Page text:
3D Filament Shop Scans a Baby and Demonstrates a Phenomenon

Plastic filament provider 3D Filament Shop has been scanning things. Including a baby. 

Their team used their new Occipital 3D scanner to capture 3D images of a baby, as selected from the public. They explain: 

We advertised on our Facebook page for a new born baby to scan to see how the detail would show through and the results were fantastic. We visited the Childs house and scanned in for about 30mins in total. 

The final print shown above is painted, and you can twirl the 3D model around here in the SketchFab version.
 

Imaging babies is something parents do, and they do it a lot. Adding the capability of a 3D “image” to record their memories of a rapidly growing and changing child can be a very strong concept for proud parents. Since babies are often immobile when snoozing, they could make for exceptional subjects for 3D scans.  Perhaps this could be a new type of sideline business for those with 3D scanning gear? 

3D scanning and printing people is definitely not a new thing; it’s been happening as soon as people got their hands on the appropriate equipment. Many people, including us, have undertaken scanning operations. It’s sometimes tricky, but always quite startling for the recipient when they receive a sculpture of themselves.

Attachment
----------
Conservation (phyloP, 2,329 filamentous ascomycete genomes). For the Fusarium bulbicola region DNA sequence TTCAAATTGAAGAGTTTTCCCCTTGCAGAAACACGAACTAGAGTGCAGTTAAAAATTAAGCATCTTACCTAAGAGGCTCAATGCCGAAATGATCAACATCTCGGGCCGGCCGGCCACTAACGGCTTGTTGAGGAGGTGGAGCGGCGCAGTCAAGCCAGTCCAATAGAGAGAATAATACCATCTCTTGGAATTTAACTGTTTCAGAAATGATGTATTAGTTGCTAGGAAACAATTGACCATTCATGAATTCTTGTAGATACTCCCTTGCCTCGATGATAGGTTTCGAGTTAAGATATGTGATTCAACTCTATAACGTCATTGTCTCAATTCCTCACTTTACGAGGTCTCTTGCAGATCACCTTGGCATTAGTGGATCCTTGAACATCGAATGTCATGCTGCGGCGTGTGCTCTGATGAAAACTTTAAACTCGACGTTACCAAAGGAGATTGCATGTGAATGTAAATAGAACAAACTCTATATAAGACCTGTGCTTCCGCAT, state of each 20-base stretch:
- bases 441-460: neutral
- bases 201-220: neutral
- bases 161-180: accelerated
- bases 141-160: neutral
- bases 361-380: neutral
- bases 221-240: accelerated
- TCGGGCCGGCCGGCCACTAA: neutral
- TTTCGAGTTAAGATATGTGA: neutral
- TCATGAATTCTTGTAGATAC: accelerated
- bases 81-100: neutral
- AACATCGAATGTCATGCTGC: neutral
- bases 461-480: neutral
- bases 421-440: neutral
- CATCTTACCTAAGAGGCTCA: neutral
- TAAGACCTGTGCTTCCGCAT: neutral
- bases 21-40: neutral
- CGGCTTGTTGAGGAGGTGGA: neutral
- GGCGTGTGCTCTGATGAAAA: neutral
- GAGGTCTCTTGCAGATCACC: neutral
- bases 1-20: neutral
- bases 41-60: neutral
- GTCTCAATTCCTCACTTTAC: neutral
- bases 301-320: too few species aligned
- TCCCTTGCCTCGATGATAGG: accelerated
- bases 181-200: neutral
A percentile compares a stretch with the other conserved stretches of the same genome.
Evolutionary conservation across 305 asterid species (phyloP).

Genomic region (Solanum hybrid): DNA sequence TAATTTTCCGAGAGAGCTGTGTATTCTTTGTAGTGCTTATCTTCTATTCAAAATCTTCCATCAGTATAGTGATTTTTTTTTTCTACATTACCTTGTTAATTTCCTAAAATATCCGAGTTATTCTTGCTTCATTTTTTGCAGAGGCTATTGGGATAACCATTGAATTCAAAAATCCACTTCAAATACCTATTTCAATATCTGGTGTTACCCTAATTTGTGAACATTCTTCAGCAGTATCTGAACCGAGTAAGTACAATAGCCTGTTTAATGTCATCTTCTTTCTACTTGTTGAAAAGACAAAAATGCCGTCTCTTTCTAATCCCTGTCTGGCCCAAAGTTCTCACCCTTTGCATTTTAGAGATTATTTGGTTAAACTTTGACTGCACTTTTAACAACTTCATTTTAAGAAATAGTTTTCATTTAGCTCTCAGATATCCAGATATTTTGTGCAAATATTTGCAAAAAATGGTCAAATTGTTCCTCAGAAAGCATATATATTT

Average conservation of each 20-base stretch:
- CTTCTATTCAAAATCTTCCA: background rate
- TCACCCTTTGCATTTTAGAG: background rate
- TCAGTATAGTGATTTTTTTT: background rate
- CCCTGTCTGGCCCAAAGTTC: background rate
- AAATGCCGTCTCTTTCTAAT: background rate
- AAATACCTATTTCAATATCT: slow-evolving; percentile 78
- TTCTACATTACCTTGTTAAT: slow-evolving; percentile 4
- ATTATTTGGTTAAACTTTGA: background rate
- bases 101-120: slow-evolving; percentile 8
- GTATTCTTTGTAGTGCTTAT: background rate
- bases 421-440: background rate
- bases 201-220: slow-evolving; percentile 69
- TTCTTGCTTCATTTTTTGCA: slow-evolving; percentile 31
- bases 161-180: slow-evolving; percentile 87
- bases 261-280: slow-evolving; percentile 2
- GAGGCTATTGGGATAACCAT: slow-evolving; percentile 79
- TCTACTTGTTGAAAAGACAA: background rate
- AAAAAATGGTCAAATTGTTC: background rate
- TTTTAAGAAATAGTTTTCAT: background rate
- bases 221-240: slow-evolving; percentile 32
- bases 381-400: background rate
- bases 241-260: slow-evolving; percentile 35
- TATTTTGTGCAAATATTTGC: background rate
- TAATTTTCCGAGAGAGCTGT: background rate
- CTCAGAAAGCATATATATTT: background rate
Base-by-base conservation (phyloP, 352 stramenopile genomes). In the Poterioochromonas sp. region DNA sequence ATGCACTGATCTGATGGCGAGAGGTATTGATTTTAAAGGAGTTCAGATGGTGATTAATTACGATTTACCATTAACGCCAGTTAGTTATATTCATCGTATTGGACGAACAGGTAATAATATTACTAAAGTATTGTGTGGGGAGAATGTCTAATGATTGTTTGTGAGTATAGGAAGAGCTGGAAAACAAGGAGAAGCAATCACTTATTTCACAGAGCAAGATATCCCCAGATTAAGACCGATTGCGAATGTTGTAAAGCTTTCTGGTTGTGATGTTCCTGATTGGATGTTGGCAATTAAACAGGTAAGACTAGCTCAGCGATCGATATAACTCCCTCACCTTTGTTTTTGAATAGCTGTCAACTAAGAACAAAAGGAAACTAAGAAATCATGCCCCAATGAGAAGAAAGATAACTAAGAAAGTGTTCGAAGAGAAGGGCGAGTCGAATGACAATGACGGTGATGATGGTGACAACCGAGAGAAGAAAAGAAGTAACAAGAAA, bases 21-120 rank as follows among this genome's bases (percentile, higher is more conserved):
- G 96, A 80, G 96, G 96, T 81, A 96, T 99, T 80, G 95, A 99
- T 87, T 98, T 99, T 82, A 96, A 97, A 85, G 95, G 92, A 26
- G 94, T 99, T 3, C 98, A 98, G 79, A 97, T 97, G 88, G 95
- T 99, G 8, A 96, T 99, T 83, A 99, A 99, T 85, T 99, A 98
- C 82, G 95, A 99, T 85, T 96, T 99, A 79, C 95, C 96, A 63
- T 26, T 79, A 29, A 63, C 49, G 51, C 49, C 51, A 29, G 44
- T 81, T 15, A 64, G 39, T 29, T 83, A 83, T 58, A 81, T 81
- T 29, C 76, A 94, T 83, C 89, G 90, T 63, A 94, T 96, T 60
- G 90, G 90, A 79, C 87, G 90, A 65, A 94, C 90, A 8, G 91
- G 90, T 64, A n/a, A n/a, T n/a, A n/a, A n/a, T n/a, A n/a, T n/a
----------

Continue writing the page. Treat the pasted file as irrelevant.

If you think about it, it’s rather strange that people would get so excited about an uncolored, rough-surfaced, small figurine of themselves. Why do they do so? 

It’s the novelty. It’s something previously impossible. 

Consider people from over 150 years ago who first encountered photographs. These very crude images were similarly viewed with amazement. Something similar, but not as pronounced, occurred when color images emerged, making memory capture even more realistic. 

Now we see the same phenomenon taking place with 3D printing. It’s another way to capture the memory of something that may change. 

Via 3D Filament Shop

General Fabb

Kerry Stevenson, aka "General Fabb" has been writing Fabbaloo posts since he launched the venture in 2007, with an intention to promote and grow the incredible technology of 3D printing across the world. So far, it seems to be working!

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